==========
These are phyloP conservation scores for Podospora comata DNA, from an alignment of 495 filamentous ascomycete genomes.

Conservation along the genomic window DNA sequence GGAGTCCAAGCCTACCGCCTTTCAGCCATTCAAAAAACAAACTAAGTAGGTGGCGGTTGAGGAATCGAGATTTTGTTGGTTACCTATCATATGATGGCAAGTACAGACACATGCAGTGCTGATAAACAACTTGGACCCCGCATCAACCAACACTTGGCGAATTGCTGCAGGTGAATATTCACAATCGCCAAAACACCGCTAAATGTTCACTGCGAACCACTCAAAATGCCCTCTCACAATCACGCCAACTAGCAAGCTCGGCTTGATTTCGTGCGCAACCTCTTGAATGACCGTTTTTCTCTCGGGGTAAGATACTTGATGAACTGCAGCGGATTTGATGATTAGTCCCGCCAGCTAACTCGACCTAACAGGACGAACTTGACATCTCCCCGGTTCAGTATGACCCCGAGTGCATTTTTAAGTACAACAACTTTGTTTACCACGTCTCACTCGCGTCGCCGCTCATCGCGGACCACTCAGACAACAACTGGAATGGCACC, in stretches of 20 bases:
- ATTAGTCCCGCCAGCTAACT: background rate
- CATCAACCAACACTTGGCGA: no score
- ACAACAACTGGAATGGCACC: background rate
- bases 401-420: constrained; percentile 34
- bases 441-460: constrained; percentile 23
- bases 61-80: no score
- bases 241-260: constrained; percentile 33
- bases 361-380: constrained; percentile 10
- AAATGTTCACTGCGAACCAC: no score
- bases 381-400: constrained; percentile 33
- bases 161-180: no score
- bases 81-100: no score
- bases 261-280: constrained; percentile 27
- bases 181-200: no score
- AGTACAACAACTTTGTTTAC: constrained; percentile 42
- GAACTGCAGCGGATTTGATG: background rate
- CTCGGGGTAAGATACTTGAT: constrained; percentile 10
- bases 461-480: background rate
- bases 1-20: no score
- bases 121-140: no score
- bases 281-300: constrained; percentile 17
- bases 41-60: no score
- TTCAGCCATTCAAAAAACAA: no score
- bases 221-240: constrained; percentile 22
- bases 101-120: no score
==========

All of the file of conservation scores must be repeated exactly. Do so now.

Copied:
These are phyloP conservation scores for Podospora comata DNA, from an alignment of 495 filamentous ascomycete genomes.

Conservation along the genomic window DNA sequence GGAGTCCAAGCCTACCGCCTTTCAGCCATTCAAAAAACAAACTAAGTAGGTGGCGGTTGAGGAATCGAGATTTTGTTGGTTACCTATCATATGATGGCAAGTACAGACACATGCAGTGCTGATAAACAACTTGGACCCCGCATCAACCAACACTTGGCGAATTGCTGCAGGTGAATATTCACAATCGCCAAAACACCGCTAAATGTTCACTGCGAACCACTCAAAATGCCCTCTCACAATCACGCCAACTAGCAAGCTCGGCTTGATTTCGTGCGCAACCTCTTGAATGACCGTTTTTCTCTCGGGGTAAGATACTTGATGAACTGCAGCGGATTTGATGATTAGTCCCGCCAGCTAACTCGACCTAACAGGACGAACTTGACATCTCCCCGGTTCAGTATGACCCCGAGTGCATTTTTAAGTACAACAACTTTGTTTACCACGTCTCACTCGCGTCGCCGCTCATCGCGGACCACTCAGACAACAACTGGAATGGCACC, in stretches of 20 bases:
- ATTAGTCCCGCCAGCTAACT: background rate
- CATCAACCAACACTTGGCGA: no score
- ACAACAACTGGAATGGCACC: background rate
- bases 401-420: constrained; percentile 34
- bases 441-460: constrained; percentile 23
- bases 61-80: no score
- bases 241-260: constrained; percentile 33
- bases 361-380: constrained; percentile 10
- AAATGTTCACTGCGAACCAC: no score
- bases 381-400: constrained; percentile 33
- bases 161-180: no score
- bases 81-100: no score
- bases 261-280: constrained; percentile 27
- bases 181-200: no score
- AGTACAACAACTTTGTTTAC: constrained; percentile 42
- GAACTGCAGCGGATTTGATG: background rate
- CTCGGGGTAAGATACTTGAT: constrained; percentile 10
- bases 461-480: background rate
- bases 1-20: no score
- bases 121-140: no score
- bases 281-300: constrained; percentile 17
- bases 41-60: no score
- TTCAGCCATTCAAAAAACAA: no score
- bases 221-240: constrained; percentile 22
- bases 101-120: no score